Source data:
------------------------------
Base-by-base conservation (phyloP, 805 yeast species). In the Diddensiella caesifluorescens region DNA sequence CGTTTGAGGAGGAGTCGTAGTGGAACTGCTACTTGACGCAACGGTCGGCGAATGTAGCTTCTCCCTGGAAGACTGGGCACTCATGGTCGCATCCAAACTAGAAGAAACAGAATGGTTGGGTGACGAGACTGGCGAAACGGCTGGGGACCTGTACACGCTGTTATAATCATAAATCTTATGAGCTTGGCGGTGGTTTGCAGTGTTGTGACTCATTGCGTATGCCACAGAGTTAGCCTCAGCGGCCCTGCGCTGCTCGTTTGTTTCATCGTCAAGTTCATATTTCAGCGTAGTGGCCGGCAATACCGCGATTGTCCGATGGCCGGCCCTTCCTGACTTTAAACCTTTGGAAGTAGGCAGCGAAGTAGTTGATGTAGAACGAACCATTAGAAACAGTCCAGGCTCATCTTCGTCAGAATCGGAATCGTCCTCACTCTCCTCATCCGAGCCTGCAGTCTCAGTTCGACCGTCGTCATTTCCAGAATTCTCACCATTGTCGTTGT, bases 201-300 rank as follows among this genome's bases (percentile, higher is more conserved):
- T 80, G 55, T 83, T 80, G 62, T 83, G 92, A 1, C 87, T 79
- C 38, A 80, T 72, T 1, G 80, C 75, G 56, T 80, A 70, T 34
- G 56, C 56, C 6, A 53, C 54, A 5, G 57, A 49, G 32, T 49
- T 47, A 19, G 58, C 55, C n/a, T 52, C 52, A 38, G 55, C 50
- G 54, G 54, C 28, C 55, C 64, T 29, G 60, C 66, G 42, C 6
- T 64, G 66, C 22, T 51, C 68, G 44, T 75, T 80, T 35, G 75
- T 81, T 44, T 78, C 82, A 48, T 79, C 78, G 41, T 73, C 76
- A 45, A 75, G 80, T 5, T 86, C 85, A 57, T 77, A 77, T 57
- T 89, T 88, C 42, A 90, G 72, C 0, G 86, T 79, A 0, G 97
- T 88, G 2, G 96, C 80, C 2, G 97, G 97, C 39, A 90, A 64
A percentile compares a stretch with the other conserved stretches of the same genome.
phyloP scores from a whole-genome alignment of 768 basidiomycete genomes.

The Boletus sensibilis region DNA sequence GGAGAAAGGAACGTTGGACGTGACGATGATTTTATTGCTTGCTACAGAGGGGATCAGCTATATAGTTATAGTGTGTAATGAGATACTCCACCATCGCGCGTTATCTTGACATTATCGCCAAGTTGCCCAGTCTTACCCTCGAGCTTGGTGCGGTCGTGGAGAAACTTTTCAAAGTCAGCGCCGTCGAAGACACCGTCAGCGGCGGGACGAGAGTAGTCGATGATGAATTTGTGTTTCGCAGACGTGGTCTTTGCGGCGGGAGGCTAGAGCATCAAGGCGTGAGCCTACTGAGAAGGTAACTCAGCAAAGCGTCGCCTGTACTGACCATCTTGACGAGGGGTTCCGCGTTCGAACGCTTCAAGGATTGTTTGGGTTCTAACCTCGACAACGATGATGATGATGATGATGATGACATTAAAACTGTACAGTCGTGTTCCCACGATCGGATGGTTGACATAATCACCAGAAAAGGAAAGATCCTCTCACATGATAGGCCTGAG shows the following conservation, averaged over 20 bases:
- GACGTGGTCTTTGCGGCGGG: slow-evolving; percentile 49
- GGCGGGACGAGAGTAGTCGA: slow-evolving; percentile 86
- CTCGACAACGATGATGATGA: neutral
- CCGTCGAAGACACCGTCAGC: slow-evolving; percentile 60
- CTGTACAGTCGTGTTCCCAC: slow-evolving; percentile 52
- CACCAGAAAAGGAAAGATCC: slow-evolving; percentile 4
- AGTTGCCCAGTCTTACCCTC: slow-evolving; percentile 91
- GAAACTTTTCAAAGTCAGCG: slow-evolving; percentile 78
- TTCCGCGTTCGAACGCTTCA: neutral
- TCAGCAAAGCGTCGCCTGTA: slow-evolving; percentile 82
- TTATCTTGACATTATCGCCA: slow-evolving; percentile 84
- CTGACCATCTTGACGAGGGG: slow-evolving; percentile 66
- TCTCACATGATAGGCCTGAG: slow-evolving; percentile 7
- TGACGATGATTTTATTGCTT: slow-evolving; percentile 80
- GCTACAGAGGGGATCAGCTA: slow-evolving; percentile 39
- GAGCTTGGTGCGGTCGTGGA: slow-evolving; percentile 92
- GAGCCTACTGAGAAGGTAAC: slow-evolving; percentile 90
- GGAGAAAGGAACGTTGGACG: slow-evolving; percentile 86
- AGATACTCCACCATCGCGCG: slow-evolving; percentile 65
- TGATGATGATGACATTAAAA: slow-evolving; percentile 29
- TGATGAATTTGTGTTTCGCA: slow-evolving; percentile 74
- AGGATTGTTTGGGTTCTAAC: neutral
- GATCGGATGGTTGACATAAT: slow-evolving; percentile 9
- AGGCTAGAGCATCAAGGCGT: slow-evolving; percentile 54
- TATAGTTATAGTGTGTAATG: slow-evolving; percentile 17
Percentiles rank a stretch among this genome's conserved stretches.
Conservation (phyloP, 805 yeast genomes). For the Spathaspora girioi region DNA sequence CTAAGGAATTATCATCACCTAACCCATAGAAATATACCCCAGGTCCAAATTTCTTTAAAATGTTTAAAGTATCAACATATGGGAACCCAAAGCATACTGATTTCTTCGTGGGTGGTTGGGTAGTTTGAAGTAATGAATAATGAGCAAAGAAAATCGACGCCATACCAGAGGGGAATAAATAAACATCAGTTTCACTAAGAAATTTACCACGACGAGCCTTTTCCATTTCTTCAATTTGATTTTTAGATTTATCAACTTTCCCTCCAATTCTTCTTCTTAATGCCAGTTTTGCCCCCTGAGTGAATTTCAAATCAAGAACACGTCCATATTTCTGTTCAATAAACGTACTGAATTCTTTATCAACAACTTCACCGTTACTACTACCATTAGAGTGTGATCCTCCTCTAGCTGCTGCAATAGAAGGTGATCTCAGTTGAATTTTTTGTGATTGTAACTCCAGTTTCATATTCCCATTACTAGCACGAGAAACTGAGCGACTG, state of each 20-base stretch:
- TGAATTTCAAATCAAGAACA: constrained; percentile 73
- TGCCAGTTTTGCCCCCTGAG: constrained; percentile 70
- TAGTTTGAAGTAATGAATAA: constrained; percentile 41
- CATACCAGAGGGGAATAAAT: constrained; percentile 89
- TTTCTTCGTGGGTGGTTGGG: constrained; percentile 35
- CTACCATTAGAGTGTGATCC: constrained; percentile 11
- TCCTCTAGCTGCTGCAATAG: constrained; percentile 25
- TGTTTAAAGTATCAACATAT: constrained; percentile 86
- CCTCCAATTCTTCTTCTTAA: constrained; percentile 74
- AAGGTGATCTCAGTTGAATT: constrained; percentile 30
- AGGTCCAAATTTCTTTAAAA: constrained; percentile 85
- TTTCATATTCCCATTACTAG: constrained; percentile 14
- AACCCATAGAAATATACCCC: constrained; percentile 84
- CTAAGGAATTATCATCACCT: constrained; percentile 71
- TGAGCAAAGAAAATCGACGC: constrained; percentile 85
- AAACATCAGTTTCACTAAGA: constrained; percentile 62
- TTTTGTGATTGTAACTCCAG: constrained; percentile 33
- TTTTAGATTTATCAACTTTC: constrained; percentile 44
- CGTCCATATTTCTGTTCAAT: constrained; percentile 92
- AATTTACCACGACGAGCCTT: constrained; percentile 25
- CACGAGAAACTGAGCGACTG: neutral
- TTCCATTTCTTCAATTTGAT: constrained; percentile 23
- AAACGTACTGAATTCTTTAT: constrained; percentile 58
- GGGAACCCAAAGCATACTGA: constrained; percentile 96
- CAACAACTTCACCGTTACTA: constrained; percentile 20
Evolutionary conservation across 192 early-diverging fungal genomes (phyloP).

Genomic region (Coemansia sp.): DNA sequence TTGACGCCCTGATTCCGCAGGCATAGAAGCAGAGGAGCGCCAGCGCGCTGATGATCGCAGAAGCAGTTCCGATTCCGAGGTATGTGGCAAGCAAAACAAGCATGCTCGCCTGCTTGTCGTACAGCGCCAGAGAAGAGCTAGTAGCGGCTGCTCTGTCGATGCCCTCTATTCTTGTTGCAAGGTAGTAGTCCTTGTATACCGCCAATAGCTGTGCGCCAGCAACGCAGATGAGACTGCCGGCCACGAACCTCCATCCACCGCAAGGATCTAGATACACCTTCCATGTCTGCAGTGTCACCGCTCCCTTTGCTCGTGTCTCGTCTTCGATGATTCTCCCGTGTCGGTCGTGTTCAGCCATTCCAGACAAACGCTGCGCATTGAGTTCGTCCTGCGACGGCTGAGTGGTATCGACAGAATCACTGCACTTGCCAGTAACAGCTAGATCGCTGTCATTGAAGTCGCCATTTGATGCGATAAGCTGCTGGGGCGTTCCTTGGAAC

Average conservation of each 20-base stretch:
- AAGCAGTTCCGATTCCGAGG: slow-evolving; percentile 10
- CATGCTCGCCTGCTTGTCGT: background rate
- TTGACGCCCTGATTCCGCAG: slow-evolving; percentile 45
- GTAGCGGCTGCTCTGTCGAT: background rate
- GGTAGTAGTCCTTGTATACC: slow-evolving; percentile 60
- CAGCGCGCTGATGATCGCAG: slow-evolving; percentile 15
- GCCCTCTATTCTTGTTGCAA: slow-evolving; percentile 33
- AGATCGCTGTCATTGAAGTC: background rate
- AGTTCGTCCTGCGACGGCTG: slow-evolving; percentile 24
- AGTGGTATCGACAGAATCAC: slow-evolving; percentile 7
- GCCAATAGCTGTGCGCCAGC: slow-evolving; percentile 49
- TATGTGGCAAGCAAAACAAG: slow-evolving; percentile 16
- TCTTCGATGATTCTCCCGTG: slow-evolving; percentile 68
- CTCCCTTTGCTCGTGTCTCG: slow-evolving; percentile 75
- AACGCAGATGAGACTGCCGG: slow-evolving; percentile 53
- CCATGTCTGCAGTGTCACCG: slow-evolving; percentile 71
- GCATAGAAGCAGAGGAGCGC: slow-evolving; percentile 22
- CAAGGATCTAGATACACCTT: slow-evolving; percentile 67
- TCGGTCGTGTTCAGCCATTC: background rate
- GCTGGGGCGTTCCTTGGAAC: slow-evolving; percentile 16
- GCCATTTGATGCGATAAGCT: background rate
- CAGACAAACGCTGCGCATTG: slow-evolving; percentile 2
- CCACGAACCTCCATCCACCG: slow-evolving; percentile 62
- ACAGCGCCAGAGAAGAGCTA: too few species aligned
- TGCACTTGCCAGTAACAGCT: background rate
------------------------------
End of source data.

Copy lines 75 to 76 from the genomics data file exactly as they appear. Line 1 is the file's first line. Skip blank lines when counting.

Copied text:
- CAGCGCGCTGATGATCGCAG: slow-evolving; percentile 15
- GCCCTCTATTCTTGTTGCAA: slow-evolving; percentile 33